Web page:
Weekly Wire
NewCityNet Blank Theories

By Ben Winters

FEBRUARY 7, 2000: 

"Conspiranoia!: The Mother of All Conspiracy Theories" by Devon Jackson (Plume), $13.95, 354 pages

The cover of "Conspiranoia!" features four black-and-white photographs, laid out dossier-style against a Manila folder background: snapshots of The Teletubbies, a flying saucer, a cow and a mischievous Bill Gates. Already we have a book that is winking at us, jangling the skeleton key that will unlock nefarious secrets connecting it all.

A more illuminating peek under the bed of civilization can be found on the "X-Files" episode with the killer bees. "Conspiranoia!"—though it purports to reveal the inter-connectedness of everything from The Illuminati to Louis Farrakhan to Chairman Mao—is more an encyclopedia than an exposé, not a grand narrative at all but a simple glossary of fringe thought. Ironically, this would-be mother of conspiracy books takes what is often a fascinating topic and reduces it to a mere list: Lavender Mafia, League of Nations, Vladimir Lenin, Lincoln Assassination, each theory reduced from its individual wacked-out glory to a mere paragraph or two of generally uninspired prose, running down the barest of "facts."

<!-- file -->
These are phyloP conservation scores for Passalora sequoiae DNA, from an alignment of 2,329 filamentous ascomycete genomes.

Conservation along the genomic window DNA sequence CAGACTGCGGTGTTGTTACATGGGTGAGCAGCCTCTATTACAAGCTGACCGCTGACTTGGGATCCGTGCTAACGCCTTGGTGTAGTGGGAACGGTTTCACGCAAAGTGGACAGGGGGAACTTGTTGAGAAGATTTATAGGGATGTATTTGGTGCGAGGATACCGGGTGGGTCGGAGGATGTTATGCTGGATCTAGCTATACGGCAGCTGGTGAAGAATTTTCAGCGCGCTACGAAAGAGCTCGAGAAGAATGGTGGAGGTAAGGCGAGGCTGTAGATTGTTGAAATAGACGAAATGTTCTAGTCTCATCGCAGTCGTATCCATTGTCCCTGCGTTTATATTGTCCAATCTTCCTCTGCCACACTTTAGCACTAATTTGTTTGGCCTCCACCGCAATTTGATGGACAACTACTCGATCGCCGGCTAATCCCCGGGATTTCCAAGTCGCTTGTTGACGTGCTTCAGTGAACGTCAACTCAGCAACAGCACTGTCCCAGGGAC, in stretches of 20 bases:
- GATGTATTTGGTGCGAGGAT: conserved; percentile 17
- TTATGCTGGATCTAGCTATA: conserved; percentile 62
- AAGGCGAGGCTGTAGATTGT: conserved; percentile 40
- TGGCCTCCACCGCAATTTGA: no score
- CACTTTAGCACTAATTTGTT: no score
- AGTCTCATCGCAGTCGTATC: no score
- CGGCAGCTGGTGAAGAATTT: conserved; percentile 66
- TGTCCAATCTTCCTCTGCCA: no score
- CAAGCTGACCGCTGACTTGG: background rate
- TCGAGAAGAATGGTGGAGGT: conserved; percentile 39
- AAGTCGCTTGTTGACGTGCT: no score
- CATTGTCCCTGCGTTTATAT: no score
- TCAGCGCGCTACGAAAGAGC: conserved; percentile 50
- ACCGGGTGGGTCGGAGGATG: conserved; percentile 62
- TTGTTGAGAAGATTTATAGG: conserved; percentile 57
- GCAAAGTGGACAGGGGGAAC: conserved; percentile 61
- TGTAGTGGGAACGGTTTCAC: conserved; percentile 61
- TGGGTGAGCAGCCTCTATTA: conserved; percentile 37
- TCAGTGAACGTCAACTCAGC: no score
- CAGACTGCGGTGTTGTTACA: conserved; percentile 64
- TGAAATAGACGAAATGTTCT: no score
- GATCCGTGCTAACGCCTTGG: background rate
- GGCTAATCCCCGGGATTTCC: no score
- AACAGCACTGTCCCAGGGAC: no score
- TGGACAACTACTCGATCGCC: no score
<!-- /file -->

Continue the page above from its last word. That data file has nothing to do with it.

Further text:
And the facts of these theories must reside in quotation marks, no less so now than before the publication of "Conspiranoia!," which doesn't prove or disprove anything so much as itemize. This lack of judgment makes the book both dull and mildly troubling. For example, it would be reassuring if the entry for Jewish Media Conspiracy, which "posits that Jews control most, if not all, of the major media," concluded with a rebuttal to that claim, rather than with a list of Jew fat-cats followed by "and on and on."

The problem isn't one of anti-Semitism (Jackson gives the same evenhanded treatment to anti-Islamic theories, not to mention those connecting Anarchism and the Freemasons), it's of discernment. Jackson has either no gauge of what might be of genuine importance, or a foolhardy commitment to giving the same amount of space to all of history's paranoid delusions. Is it truly worth giving equal time to all the puzzling similarities between Lincoln and Kennedy and the Trilateral Commission—an actual organization whose members are actual heads of state and titans of commerce who make actual decisions that shape our actual lives?

It's just completely unclear what the point is. More interesting and in-depth studies are available of alien theory, cult theory and so on. Far more useful would be a book that attempts to untangle some of these webs rather than trying, with a remarkable lack of either success or good humor, to tie them all into one.


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